I know of nothing in Sun Ra’s catalog from the 1950s, however, that comes close to the invention of another piece on Such Sweet Thunder entitled “Madness In Great Ones.” During the course of three minutes and 26 seconds, Ellington and Strayhorn move the orchestra through more than a half dozen, non-repeating
thematic sections that combine dissonance and an unusual use of rhythm and space, with short connecting interludes, short solo statements throughout, and an echoing trumpet finale that takes place twice, disappearing under Cat Anderson’s whispered high notes. The composition is an innovative and completely coherent tour de force of sonic texture—particularly its ending. Though more than six-decades old, if written and performed today it would still sound incredibly advanced. In fact, I haven’t heard something as haunting and mysterious in the use of a repeating motif from Sun Ra until the Arkestra’s performance in 1970 called “Friendly Galaxy Number 2,” from Nuits de la Fondation Maeght vol. 2 (CD reissue, Universe : 2003). Sun Ra also uses trumpets in a reiterated figure, with static clusters played by flutes over this, while an arco bass solo takes place. Though performed more than a decade later, I find it to be an equally remarkable use of pulse and texture, as beautiful as Ellington and Strayhorn’s from “Madness In Great Ones.”

The mid-to-late 1950s were not only an interesting and demanding time for Sun Ra and Duke Ellington—they were a period of great transition for the music associated with jazz, a transition that led to a renaissance in the art form both in the United States and in Europe. Many established figures were starting to experiment with form and improvisational methodologies in an attempt to escape the harmonic and structural conventions that had been in place for decades ; the trajectory of Jimmy Giuffre’s music, for example, from the West Coast School of the 1950s to the pioneering work with his trio in the early 1960s with Paul Bley and Steve Swallow. Other established musicians, like Miles Davis and John Coltrane, were also starting to experiment—in Davis’s case with reductions in chord complexity, while Coltrane went in the other direction, creating more density and dissonance in the harmonic permutations. Jazz was searching for something new and more liberating from an artistic and improvisational standpoint, and in some cases it was finally coming around to ideas that Sun Ra and Ellington had already been pioneering in their music. 

By the middle of the 1960s the paradigm-shift toward more freedom for the music—maybe best indicated by the impact of Ornette Coleman’s groups on the jazz scene—created a ripple effect that transformed the thinking of even mainstream artists. Albums by elder statesmen like Sonny Rollins, Joe Henderson, Freddie Hubbard, and Jackie McLean all explored new ideas during this decade. In addition, this movement created a new avant-garde through the work of the AACM in Chicago in the United States, and developments throughout Europe that were no longer based on American models : in England, the Netherlands, Germany, Poland, France, and Italy. As the 1960s progressed, so did the work of Sun Ra and Duke Ellington.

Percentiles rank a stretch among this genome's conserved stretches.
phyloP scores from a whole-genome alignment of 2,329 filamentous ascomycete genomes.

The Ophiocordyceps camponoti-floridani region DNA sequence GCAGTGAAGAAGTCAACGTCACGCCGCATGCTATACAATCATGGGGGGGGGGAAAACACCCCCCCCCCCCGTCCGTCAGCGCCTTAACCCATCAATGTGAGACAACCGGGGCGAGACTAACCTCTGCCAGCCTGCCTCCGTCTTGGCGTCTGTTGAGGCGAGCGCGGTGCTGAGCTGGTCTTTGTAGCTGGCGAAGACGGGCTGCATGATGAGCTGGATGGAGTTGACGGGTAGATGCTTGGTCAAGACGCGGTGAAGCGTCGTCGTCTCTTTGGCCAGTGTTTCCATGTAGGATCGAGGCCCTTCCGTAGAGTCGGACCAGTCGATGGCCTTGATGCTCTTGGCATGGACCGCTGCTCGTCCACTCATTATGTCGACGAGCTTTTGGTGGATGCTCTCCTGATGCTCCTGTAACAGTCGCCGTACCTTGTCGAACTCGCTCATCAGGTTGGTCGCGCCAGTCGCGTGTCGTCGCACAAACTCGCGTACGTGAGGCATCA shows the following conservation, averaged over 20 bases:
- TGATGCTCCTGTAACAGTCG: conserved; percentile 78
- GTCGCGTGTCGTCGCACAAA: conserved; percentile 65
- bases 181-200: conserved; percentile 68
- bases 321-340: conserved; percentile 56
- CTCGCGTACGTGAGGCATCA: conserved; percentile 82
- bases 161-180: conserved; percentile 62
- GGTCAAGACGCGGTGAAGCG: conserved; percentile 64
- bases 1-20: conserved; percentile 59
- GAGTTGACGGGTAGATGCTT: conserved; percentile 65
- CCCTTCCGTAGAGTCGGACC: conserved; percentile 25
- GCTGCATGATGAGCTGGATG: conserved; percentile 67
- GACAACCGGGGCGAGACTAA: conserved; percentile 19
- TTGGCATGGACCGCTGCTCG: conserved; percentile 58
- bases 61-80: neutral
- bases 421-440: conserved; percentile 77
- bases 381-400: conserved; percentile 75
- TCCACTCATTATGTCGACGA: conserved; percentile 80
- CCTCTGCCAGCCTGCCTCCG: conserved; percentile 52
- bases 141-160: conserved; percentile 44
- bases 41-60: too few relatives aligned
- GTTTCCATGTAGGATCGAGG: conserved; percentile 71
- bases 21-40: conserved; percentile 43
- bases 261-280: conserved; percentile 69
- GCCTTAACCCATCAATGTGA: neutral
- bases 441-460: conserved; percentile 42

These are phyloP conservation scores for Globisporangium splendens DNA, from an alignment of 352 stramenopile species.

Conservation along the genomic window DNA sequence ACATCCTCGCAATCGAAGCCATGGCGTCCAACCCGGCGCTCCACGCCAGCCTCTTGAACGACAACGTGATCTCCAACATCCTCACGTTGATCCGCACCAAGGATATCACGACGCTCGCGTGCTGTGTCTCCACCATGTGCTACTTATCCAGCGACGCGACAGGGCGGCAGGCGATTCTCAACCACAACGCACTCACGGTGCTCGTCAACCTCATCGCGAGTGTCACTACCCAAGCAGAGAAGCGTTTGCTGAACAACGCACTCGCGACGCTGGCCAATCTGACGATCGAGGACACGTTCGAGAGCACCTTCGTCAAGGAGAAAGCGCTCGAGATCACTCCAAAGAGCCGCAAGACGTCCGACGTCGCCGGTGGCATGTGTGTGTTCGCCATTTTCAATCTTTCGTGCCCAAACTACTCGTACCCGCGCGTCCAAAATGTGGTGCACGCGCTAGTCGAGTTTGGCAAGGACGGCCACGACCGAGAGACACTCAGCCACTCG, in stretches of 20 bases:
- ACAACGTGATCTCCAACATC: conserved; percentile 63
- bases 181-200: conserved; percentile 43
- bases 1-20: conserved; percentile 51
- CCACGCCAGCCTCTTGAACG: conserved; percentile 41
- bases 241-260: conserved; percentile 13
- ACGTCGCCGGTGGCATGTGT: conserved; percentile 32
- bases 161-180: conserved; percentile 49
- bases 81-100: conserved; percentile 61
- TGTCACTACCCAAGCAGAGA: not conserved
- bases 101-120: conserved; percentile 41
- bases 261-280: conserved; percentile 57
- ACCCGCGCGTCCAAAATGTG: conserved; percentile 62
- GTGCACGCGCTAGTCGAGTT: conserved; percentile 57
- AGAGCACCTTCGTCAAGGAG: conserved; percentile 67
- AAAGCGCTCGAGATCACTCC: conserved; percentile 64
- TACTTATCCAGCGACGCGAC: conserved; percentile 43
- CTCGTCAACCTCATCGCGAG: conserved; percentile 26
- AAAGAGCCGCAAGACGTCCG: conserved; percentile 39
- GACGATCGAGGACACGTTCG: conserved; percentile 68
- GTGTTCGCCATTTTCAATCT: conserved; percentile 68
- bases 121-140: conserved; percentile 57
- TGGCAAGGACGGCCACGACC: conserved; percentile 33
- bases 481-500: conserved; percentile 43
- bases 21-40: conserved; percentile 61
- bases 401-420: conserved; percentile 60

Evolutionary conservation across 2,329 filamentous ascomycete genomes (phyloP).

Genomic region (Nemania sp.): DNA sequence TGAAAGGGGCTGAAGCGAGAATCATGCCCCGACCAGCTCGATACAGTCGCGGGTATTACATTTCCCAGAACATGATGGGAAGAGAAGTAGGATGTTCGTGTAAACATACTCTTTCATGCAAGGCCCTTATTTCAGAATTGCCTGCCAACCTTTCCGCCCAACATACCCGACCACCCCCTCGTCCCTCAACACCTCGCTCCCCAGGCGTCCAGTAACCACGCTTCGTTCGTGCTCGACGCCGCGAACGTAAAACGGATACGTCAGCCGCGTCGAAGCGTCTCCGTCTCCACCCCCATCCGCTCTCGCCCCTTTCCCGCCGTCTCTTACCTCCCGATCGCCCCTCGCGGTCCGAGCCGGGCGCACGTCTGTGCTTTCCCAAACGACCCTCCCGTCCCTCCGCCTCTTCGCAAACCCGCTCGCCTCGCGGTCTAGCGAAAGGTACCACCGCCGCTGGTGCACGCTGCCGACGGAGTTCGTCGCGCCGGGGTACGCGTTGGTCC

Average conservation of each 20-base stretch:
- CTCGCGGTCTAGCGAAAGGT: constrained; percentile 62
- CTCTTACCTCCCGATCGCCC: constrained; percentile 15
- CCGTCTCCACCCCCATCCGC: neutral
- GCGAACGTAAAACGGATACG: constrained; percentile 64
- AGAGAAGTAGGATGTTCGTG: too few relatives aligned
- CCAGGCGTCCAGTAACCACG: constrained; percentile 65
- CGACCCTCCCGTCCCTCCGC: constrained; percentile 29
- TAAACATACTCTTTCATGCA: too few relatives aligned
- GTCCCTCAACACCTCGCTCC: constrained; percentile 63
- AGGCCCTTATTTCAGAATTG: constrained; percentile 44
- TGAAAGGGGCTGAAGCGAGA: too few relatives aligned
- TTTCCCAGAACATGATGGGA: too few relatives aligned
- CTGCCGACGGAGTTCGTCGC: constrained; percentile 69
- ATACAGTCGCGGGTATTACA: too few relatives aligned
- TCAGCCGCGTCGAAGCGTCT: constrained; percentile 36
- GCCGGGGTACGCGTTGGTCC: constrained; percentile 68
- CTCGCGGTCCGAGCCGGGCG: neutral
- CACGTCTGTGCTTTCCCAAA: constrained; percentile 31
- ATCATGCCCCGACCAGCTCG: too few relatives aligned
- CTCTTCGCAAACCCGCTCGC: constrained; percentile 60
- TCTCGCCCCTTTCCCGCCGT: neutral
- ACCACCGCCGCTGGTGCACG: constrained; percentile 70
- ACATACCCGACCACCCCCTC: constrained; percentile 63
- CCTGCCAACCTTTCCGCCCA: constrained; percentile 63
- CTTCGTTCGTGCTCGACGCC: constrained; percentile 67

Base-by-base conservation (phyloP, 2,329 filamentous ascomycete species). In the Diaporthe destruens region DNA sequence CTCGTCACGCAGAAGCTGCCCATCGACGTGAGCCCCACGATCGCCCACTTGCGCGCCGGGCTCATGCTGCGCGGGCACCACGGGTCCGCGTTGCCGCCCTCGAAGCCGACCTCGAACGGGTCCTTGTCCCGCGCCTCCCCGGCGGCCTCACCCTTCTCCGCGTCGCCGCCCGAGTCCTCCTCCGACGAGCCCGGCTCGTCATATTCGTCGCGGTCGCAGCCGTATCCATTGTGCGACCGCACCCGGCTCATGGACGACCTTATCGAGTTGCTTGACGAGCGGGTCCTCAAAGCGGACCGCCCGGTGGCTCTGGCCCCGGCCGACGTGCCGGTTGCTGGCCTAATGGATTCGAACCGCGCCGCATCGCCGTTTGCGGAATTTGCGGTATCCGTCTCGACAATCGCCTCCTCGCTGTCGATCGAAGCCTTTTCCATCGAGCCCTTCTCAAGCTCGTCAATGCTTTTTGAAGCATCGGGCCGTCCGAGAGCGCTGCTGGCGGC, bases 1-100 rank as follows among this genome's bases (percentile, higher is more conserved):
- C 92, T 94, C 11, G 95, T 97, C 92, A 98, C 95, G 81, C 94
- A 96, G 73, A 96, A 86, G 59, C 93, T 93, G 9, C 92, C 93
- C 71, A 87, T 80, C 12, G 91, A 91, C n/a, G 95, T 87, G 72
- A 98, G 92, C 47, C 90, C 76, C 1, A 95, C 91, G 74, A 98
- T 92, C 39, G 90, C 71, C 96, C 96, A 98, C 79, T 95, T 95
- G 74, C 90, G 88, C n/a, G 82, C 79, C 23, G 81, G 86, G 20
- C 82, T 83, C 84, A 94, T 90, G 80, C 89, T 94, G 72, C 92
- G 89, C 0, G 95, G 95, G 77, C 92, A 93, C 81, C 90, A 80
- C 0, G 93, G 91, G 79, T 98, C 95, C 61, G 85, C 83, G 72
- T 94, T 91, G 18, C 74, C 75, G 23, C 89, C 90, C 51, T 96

Ellington continued on his singular path of musical exploration with Billy Strayhorn until Strayhorn’s death in 1967, absorbing influences gathered from their travels at home and in countries around the world, which they then integrated into their compositions. (A key example of the creative impact of these journeys abroad, often funded by the U.S. State Department, can be found on the album The Far East Suite [re-issued by RCA/Bluebird on CD : 1995]). Perhaps the most radical music Ellington made, however, was without his orchestra or Strayhorn. On September 17, 1962, Ellington went into the studio to record with Charles Mingus and Max Roach, resulting in the album Money Jungle (originally released in 1963 by United Artists Jazz, then later on Blue Note). Cecil Taylor stated as early as the mid-’60s, “I never would have thought of playing the piano without thinking it out along Ellington’s lines, and that’s the base.” 4 When I heard Money Jungle’s title track for the first time, it was clear just how direct that lineage was. Ellington’s use of the piano’s percussive capacity—along with a use of dissonant clusters played almost arhythmically against the propulsive drive of Mingus and Roach—is not far afield from the music Cecil Taylor recorded at the end of the 1950s and start of the 1960s with Dennis Charles and Buell Neidlinger. With this album, and the one he recorded with John Coltrane for Impulse ! Records in 1962, Ellington showed that he was not only aware of what was taking place at the cutting-edge of jazz at that time—he was part of it.